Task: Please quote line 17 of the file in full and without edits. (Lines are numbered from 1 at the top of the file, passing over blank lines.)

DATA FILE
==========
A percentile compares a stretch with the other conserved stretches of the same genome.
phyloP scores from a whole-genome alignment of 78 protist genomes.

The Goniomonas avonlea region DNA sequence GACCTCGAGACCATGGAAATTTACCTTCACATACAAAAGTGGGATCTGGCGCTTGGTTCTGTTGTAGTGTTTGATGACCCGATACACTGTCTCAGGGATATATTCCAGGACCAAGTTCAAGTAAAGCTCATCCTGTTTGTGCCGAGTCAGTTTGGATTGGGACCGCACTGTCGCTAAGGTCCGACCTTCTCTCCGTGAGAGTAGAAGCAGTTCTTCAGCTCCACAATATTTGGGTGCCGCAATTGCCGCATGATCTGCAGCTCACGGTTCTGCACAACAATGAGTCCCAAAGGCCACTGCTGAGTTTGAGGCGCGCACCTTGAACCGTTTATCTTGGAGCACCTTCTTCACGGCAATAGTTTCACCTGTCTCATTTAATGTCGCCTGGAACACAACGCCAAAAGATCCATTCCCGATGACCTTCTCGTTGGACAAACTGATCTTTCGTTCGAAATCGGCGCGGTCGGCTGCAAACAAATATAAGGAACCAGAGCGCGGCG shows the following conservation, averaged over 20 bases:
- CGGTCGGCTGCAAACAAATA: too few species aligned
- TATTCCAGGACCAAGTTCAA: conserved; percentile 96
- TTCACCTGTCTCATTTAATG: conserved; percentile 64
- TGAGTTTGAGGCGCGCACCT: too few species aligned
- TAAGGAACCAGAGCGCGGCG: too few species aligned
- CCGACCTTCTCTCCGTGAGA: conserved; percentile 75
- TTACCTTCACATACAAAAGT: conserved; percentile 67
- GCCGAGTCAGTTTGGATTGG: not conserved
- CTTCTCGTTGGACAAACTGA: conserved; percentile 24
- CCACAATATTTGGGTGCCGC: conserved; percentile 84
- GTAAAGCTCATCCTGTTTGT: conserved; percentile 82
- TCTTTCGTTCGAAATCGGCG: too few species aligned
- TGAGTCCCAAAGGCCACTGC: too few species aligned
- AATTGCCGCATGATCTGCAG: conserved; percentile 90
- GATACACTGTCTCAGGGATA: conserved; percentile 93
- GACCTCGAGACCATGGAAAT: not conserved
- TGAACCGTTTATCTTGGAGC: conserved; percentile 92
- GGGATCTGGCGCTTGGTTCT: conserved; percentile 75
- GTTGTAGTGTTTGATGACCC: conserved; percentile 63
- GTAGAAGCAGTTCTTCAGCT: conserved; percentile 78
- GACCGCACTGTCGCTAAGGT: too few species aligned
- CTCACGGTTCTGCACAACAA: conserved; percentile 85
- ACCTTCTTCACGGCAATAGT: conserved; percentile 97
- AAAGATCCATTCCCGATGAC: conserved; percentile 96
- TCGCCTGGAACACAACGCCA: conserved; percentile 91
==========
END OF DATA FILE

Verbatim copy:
- AATTGCCGCATGATCTGCAG: conserved; percentile 90